Articles by
Ana Tudor

Mad scientist.

Creating a Star to Heart Animation with SVG and Vanilla JavaScript

In my previous article, I've shown how to smoothly transition from one state to another using vanilla JavaScript. Make sure you check that one out first because I'll be referencing some things I explained there in a lot of detail, like demos given as examples, formulas for various timing functions or how not to reverse the timing function when going back from the final state of a transition to the initial one.

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Emulating CSS Timing Functions with JavaScript

CSS animations and transitions are great! However, while recently toying with an idea, I got really frustrated with the fact that gradients are only animatable in Edge (and IE 10+). Yes, we can do all sorts of tricks with background-position, background-size, background-blend-mode or even opacity and transform on a pseudo-element/ child, but sometimes these are just not enough. Not to mention that we run into similar problems when wanting to animate SVG attributes without a CSS correspondent.

Using a lot of examples, this article is going to explain how to smoothly go from one state to another in a similar fashion to that of common CSS timing functions using just a little bit of JavaScript, without having to rely on a library, so without including a lot of complicated and unnecessary code that may become a big burden in the future.

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Glue Cross-Browser Responsive Irregular Images with Sticky Tape

I recently came across this Atlas of Makers by Vasilis van Gemert. Its fun and quirky appearance made me look under the hood and it was certainly worth it! What I discovered is that it was actually built making use of really cool features that so many articles and talks have been written about over the past few years, but somehow don't get used that much in the wild - the likes of CSS Grid, custom properties, blend modes, and even SVG.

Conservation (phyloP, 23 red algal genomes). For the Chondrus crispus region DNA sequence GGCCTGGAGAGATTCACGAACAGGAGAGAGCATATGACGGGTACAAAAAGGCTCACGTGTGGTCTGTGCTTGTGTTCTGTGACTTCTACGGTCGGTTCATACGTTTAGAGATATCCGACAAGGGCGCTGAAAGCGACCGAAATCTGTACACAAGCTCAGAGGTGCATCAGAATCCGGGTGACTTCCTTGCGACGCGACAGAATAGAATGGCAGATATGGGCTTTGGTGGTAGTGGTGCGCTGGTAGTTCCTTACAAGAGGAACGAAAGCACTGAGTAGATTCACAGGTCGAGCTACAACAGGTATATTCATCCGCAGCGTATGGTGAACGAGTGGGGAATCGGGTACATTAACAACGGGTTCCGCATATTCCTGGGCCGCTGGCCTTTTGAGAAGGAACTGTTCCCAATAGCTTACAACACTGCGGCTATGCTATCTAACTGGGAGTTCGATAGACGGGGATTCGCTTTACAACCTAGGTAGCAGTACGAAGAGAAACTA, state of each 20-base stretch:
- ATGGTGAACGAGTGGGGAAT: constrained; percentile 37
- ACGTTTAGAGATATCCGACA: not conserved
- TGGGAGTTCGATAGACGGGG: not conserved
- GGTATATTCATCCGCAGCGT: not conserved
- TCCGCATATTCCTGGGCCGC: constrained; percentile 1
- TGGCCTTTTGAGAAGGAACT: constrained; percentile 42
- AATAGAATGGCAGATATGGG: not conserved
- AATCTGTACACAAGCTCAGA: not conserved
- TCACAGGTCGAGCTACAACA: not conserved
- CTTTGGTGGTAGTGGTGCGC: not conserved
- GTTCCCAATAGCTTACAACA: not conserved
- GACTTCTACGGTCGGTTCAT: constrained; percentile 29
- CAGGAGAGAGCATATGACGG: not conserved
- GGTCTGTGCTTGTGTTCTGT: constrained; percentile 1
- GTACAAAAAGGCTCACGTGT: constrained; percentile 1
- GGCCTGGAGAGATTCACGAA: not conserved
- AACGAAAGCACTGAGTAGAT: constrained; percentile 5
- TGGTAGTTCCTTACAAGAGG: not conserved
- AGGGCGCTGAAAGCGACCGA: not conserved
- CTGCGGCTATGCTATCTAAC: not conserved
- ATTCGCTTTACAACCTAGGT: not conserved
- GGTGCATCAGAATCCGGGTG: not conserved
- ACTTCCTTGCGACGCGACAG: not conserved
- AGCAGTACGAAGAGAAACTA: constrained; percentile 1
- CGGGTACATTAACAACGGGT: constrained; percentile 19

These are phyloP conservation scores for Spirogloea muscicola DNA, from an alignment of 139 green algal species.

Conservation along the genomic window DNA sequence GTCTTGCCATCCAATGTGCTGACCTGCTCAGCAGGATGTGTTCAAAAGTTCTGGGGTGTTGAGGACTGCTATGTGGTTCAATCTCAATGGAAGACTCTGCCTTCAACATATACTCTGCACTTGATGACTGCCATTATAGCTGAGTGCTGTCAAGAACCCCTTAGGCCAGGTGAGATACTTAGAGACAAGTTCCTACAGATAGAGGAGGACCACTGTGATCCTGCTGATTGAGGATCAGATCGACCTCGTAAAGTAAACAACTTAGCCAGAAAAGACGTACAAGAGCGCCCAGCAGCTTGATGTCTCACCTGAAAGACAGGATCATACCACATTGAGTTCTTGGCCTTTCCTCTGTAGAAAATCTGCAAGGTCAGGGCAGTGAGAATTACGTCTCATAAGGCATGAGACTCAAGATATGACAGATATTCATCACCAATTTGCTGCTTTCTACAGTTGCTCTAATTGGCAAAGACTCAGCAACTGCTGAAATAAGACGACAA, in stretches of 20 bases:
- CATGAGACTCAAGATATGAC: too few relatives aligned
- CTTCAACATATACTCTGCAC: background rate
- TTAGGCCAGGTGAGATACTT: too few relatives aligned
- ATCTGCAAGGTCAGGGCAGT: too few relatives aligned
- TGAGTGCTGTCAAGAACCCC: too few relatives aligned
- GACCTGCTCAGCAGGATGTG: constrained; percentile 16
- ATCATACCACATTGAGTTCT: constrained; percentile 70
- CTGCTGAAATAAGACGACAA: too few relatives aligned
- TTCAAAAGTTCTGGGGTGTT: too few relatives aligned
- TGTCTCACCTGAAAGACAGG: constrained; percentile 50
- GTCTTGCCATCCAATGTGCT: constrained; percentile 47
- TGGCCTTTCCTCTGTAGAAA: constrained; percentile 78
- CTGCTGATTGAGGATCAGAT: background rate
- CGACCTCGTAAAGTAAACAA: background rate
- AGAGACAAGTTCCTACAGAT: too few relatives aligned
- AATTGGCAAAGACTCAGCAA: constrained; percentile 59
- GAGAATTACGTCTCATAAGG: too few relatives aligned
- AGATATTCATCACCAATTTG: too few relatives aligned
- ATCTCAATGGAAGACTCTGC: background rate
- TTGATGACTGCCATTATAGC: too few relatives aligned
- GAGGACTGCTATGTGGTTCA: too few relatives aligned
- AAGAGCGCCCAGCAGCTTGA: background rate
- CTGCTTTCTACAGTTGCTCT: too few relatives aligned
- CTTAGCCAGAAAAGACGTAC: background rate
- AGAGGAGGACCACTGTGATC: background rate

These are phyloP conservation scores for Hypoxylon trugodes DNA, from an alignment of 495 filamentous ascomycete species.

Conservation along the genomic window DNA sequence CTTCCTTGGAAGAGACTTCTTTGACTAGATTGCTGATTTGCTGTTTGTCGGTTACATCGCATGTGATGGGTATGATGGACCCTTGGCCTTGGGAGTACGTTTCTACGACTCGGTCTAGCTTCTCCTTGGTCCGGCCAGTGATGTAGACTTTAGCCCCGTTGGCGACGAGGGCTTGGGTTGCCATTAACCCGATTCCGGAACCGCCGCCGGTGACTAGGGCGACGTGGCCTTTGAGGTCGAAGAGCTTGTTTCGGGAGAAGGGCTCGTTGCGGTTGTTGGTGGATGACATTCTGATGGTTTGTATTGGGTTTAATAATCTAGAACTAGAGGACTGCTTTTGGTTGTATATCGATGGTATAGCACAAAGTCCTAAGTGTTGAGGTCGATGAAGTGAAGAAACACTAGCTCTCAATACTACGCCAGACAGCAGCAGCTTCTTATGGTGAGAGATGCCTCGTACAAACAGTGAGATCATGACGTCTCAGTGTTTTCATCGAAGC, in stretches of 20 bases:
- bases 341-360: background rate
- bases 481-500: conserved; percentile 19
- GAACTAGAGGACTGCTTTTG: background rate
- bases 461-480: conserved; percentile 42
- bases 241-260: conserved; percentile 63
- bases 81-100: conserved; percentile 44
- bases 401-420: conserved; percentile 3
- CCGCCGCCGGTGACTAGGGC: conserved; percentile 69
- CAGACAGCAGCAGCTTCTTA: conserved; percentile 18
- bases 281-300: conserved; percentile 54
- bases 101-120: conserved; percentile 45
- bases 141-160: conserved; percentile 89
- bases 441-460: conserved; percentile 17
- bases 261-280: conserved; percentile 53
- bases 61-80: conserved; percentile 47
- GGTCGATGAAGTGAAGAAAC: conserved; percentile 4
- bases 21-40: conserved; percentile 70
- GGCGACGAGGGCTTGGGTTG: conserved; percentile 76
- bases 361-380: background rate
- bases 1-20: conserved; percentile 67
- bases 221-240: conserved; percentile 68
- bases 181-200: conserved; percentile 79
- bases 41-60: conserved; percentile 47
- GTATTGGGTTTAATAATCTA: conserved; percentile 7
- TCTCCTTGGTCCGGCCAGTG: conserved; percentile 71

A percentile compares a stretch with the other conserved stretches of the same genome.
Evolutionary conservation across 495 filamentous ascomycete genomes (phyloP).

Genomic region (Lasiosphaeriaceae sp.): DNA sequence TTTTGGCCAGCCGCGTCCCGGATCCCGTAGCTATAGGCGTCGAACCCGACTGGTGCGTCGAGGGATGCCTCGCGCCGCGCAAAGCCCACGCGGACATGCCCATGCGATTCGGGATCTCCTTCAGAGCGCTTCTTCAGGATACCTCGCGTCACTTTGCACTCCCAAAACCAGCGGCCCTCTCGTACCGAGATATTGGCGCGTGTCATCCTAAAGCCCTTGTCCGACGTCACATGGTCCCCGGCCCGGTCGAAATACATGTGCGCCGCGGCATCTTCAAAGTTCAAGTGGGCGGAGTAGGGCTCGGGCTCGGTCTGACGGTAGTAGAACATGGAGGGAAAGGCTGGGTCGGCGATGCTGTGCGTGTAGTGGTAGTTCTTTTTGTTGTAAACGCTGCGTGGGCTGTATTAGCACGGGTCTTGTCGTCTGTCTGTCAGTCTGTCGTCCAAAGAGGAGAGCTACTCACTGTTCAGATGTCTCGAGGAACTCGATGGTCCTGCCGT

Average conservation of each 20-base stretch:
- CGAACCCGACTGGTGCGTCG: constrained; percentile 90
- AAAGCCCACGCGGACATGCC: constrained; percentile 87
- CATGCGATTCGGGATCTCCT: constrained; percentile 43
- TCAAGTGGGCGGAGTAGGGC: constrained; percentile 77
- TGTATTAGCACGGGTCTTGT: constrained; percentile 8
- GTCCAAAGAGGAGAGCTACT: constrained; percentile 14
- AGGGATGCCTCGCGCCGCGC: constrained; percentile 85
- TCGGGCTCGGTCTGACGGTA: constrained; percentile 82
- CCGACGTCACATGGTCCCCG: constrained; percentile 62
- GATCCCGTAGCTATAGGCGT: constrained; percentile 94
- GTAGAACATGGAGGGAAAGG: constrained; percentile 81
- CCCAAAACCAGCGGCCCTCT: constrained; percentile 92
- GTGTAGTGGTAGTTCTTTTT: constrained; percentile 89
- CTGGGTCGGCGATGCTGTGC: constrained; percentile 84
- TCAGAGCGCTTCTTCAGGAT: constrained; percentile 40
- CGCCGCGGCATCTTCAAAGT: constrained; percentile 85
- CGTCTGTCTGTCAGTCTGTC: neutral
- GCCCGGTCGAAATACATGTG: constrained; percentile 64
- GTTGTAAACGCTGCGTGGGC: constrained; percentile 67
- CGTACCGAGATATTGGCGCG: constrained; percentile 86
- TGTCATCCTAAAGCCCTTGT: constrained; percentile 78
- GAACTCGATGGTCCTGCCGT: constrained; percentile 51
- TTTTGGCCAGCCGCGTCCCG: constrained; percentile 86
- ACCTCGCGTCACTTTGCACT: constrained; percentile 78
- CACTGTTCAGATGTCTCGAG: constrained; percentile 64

SVG was used in order to create the irregular images that appear as if they were glued onto the page with the pieces of neon sticky tape. This article is going to explain how to recreate that in the simplest possible manner, without ever needing to step outside the browser. Let's get started!

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Simplifying CSS Cubes with Custom Properties

I know there are a ton of pure CSS cube tutorials out there. I've done a few myself. But for mid-2017, when CSS Custom Properties are supported in all major desktop browsers, they all feel... outdated and very WET. I thought I should do something to fix this problem, so this article was born. It's going to show you the most efficient path towards building a CSS cube that's possible today, while also explaining what common, but less than ideal cube coding patterns you should steer clear of. So let's get started!

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Methods for Contrasting Text Against Backgrounds

It started with seeing a recent Pen of Mandy Michael's text effects demos. I'm a very visual creature, so the first thing I noticed was the effect, not the title (which clearly states how the effect was achieved). Instantly, my mind went "blend modes!", which turned out to be wrong.

The demo actually uses clip-path. First of all, the text is duplicated. We have black text below as the actual text content of the element and the white text above as the value of the content property (taken from a data attribute which gets updated via JS). These two are stacked one on top of each other (they completely overlap). Then the pseudo-element with the white text above gets clipped to the shape of the black dress.

However, this means we need to change the clipping path if we change the image and, at this point, it's anything but easy to figure out polygonal clipping paths with a lot of points via dev tools (which is why having something like Benett Feely's Clippy with two-way editing directly in dev tools would be immensely useful). So I decided to give my initial idea - blend modes - a try.

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The State of Responsive 3D Shapes

As some people might know, I've always loved 3D geometry. Which has meant getting drawn towards playing with CSS 3D transforms in order to create various geometric shapes. I've built a huge collection of such demos, which you can check out on CodePen.

Because of this, I've often been asked whether it would be possible to create responsive 3D shapes using, for example, % values instead of the em values my demos normally use. The answer is a bit more complex than a yes/no answer, so I thought it would be a good idea to put it in an article. Let's dive in!

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